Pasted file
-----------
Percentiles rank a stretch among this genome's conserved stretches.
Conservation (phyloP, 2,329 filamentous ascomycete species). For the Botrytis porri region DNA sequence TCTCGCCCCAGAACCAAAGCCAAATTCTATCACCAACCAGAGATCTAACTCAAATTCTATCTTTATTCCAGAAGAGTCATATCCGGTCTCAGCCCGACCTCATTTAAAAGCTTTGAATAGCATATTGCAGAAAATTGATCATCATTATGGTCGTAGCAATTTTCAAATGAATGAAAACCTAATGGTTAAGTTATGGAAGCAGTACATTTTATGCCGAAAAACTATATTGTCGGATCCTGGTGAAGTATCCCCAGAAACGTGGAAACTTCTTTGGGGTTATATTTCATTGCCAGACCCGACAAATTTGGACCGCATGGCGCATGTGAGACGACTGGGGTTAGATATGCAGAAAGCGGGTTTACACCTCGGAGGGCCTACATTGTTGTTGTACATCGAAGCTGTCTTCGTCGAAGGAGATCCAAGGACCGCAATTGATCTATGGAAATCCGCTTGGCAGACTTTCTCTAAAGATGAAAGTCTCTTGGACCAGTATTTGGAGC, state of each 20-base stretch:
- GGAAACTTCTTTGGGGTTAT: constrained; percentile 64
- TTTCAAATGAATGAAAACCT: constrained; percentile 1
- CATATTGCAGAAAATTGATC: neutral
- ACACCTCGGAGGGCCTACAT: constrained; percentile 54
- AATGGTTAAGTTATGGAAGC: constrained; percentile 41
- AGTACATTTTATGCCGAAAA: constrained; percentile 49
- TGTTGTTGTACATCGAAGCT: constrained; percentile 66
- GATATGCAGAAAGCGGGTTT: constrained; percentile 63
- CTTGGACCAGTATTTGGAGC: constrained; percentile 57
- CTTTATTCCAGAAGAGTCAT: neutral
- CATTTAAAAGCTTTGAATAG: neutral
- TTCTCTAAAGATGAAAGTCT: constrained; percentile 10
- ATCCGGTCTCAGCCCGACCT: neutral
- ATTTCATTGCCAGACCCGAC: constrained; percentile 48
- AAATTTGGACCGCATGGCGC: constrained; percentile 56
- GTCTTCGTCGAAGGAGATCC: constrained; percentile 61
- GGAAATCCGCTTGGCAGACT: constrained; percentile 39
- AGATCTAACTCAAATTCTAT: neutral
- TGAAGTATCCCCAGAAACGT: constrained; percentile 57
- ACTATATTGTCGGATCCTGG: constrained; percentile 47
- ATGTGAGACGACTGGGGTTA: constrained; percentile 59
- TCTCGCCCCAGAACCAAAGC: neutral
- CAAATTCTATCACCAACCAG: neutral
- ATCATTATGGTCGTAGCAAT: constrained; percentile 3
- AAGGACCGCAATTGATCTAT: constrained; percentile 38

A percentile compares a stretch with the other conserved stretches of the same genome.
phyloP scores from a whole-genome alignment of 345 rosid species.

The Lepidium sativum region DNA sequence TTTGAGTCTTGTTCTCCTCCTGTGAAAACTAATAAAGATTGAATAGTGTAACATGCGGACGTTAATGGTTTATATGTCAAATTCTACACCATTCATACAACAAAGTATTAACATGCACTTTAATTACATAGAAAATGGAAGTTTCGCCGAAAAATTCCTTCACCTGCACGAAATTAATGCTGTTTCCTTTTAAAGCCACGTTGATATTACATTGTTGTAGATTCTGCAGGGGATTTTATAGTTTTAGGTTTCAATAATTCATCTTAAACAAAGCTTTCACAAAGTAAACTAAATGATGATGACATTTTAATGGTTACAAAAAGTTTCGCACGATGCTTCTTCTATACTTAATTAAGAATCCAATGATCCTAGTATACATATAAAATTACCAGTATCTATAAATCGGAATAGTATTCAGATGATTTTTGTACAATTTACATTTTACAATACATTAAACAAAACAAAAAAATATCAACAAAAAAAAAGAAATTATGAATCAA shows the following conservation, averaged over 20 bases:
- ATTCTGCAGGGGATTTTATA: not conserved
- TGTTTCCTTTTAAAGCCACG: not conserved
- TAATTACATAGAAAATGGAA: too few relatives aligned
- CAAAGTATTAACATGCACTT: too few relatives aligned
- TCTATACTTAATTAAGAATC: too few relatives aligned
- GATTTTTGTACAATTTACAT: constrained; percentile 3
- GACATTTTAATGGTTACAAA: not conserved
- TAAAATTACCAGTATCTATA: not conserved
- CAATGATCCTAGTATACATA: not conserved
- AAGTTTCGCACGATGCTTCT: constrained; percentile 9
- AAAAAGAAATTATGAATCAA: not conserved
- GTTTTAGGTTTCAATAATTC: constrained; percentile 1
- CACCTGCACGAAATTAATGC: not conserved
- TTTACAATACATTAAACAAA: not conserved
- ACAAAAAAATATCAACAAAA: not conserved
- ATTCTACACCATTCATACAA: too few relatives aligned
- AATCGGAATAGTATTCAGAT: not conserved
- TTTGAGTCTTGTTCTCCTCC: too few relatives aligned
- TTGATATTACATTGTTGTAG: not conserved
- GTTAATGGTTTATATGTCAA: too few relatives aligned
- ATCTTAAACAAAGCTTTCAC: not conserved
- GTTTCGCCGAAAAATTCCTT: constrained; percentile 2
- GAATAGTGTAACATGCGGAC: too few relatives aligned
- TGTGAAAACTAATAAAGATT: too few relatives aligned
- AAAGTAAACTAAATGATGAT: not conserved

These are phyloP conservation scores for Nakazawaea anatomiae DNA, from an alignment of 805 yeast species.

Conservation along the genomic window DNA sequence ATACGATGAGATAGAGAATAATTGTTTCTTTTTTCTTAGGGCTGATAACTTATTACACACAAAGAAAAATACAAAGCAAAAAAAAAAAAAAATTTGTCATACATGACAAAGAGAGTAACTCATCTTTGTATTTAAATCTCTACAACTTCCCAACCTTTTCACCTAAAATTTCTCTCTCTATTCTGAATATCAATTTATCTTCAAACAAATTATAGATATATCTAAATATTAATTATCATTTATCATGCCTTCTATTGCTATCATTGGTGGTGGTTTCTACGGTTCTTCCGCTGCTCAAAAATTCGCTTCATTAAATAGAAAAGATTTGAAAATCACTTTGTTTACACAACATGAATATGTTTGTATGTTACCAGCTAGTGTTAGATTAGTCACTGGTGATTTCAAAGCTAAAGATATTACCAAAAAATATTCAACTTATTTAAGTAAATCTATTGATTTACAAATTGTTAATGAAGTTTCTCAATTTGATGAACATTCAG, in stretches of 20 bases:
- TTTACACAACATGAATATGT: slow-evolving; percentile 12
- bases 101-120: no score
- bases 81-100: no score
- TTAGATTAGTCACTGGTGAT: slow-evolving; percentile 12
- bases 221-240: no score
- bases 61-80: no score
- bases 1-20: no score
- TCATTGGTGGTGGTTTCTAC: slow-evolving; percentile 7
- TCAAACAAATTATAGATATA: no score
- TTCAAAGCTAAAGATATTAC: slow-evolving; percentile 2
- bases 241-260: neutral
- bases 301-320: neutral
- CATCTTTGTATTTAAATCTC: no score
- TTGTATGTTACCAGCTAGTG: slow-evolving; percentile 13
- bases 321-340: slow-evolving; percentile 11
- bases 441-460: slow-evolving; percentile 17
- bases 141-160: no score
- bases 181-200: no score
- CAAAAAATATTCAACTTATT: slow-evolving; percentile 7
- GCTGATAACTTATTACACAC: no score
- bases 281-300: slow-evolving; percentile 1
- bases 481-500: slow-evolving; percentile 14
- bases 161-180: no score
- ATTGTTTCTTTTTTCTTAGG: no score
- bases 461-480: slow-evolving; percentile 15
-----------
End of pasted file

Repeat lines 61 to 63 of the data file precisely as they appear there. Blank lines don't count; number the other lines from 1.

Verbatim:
- TTAGATTAGTCACTGGTGAT: slow-evolving; percentile 12
- bases 221-240: no score
- bases 61-80: no score